Zenith achieved!

26 sentences, each beginning with consecutive letters of the alphabet. Not as easy as I first thought. But an enjoyable lexical challenge nonetheless.

Give it a go.

Share your efforts with me in the comments section below, or via my social media channels (Twitter, Facebook, LinkedIn).

Happy writings!

 

Gareth

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Success: What Does It Look Like And How Can You Be Sure When You’ve Achieved It?

Success: go get it! Written in chalk on a blackboard

Success is such a subjective term. Personal. Context-dependent. Relative.

I was asked recently by a student if I could write something on how to be successful.

This got me thinking.

Success means different things to different people.

What you might think is a success may be something rather ordinary for someone else.

For example: my two-year old son sees peeing in the toilet as a success. Frankly, who doesn’t! But to those of us who have mastered the art of peeing in the toilet, this doesn’t seem like such a big deal (unless you’ve had a few).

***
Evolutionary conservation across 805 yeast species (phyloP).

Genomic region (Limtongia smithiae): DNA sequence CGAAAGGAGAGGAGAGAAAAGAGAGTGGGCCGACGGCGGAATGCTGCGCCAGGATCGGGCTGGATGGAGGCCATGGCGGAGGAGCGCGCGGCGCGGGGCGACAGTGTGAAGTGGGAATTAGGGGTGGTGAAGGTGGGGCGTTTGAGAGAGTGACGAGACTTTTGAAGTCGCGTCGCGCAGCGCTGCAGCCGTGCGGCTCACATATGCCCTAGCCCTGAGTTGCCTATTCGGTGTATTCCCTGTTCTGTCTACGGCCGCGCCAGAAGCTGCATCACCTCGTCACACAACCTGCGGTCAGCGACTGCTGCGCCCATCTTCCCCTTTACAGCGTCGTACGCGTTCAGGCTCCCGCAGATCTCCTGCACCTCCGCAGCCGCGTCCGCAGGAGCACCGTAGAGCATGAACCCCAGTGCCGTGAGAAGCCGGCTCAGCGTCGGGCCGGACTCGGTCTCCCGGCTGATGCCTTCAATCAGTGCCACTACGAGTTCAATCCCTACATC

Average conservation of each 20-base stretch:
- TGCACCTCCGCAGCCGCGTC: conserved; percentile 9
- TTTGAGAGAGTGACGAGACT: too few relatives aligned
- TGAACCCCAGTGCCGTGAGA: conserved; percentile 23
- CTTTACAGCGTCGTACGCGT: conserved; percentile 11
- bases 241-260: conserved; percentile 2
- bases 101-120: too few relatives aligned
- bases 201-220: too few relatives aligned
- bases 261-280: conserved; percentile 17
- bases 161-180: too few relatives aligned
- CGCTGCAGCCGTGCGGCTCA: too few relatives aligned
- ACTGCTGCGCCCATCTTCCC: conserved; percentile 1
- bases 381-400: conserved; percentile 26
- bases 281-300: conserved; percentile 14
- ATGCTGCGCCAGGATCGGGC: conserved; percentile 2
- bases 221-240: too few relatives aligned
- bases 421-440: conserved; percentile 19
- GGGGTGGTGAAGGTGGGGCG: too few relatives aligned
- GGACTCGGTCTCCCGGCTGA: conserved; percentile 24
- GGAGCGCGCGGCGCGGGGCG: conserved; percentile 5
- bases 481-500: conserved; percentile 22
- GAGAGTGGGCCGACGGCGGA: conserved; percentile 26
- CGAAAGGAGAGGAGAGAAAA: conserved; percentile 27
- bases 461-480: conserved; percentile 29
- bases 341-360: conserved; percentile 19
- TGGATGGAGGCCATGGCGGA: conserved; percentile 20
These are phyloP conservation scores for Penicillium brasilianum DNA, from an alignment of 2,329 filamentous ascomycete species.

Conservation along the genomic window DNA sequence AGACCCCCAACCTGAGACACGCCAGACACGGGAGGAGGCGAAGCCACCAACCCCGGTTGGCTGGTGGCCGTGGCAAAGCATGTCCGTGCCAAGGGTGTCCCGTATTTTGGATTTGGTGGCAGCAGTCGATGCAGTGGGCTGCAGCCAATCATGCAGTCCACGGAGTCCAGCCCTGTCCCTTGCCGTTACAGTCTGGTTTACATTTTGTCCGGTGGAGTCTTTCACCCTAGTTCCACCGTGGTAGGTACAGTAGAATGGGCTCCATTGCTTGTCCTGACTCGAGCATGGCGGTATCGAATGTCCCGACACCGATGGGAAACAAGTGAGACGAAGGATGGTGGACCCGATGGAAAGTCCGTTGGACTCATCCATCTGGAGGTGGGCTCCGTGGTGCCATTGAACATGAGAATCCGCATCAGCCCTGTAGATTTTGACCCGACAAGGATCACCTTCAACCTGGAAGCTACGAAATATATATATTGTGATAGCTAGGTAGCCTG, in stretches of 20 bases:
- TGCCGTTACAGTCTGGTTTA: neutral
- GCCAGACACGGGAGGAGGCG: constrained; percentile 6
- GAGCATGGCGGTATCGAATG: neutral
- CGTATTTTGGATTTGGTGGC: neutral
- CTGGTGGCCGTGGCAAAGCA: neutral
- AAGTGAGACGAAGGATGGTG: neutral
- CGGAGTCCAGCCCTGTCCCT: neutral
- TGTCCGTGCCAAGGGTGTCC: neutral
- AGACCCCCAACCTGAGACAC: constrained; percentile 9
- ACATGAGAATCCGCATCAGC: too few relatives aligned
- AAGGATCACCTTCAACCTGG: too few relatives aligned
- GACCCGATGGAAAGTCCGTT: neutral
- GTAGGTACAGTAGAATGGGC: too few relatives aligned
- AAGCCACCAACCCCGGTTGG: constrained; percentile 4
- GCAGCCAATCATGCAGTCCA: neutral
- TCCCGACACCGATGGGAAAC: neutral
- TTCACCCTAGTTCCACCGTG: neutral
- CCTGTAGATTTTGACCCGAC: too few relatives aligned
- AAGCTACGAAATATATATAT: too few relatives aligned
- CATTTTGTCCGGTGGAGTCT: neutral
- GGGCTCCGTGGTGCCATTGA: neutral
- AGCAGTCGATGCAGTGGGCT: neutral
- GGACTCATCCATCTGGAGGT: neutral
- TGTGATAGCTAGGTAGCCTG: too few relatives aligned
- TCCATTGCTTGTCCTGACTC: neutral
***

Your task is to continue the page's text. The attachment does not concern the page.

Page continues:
So how do you become successful, when success is variable? Subjective? Personal?

I started working backwards.

What are the steps taken towards success?

If you are to be successful you need something specific to aim for. A goal. A target. Something that you aren’t doing now. Something that you can’t do now. Yet!

Man on a mountain top taking in the view.

Make it relevant. There has to be a reason behind your target. A purpose. Something linked to what you already do. Or something that will develop you in another direction and broaden your skillset. Or something that will bring your personal satisfaction. Whatever it is. Make it relevant. You’ll be more inclined to work on it if you see a value and purpose in what you are doing.

Of course, it’s very easy to set yourself the target of turning over £1m a year within the next five years. And for some that is an achievable and realistic goal. But not so much if you’ve just started your A-levels.